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Meeting Abstract

Single-trial decoding of intention from EEG

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Ramaswamy, V., Furstenberg, A., Breska, A., Deouell, L., & Sompolinsky, H. (2013). Single-trial decoding of intention from EEG. Journal of Molecular Neuroscience, 51(Supplement 1), S96.

Cite as: https://hdl.handle.net/21.11116/0000-000D-3518-D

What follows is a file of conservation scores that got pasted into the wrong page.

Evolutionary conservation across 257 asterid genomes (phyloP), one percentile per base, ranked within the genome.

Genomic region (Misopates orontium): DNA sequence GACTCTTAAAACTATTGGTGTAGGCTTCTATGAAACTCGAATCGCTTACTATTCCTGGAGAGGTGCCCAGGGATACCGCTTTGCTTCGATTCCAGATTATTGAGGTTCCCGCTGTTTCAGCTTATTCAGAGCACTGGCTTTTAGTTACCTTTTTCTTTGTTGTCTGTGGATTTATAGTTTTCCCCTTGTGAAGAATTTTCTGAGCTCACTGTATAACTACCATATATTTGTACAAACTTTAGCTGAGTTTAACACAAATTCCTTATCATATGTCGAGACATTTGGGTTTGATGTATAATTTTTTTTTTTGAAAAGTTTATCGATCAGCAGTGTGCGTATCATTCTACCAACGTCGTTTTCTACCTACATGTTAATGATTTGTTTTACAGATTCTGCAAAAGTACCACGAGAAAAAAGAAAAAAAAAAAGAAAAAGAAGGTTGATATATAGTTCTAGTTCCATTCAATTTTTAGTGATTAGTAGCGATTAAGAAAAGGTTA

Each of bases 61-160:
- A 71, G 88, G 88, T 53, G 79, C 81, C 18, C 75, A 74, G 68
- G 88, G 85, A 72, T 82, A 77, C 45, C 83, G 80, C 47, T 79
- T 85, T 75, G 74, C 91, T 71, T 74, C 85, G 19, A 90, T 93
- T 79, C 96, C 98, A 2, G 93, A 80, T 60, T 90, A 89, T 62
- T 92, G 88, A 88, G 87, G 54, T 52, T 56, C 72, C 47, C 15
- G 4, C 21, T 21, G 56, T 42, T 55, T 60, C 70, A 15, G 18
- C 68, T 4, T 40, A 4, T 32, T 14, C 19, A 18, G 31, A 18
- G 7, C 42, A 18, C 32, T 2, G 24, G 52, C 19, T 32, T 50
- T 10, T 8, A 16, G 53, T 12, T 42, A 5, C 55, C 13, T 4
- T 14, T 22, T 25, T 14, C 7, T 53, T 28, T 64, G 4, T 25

Brain Computer Interface applications require single-trial decoding of brain activity. Electroencephalography (EEG) holds promise for such applications, since it is non-invasive and has high temporal resolution. However, due to low signal-to-noise ratio, classification of intentions on single- trial EEG with high accuracy has been a challenge. In this work we consider a task, where the subjects had to press a right (left) hand button rapidly and accurately in response to a right (left) arrow cue. Our goal was to examine if single- trial data from this experiment contained sufficient informa- tion to infer the type of intended movement. If so, could we design a classifier that would work well across different subjects? Does the EEG dynamics provide important infor- mation for this task? We have studied a classifier based on Fisher Linear Discriminant (FLD) applied to the pooled EEG data from all subjects. Our first finding is that the performance of FLD classifier that takes as input a single time-point EEG activity vector is relatively poor with classification error of 30 % at the optimal time. Next, we have constructed a classifier that uses the time course of the EEG traces. In addition, we performed dimensionality re- duction on the electrode array by using only the top 15-20 most informative electrodes. This method yielded a classi- fication success rate of 87 %, ranging from 80 % perfor- mance in 'poor' subjects to 95 % for the 'best' subject. For the task studied here, we show that single-trial EEG data contains sufficient information to perform an accurate bina- ry classification of intended movement. Interestingly, it was not necessary to build a separate classifier for each subject. On the other hand, information about the EEG dynamics was crucial for good performance. These results may bear important implications for Brain-Computer Interface appli- cations, as well as for understanding the nature of the EEG signaling of movement preparation.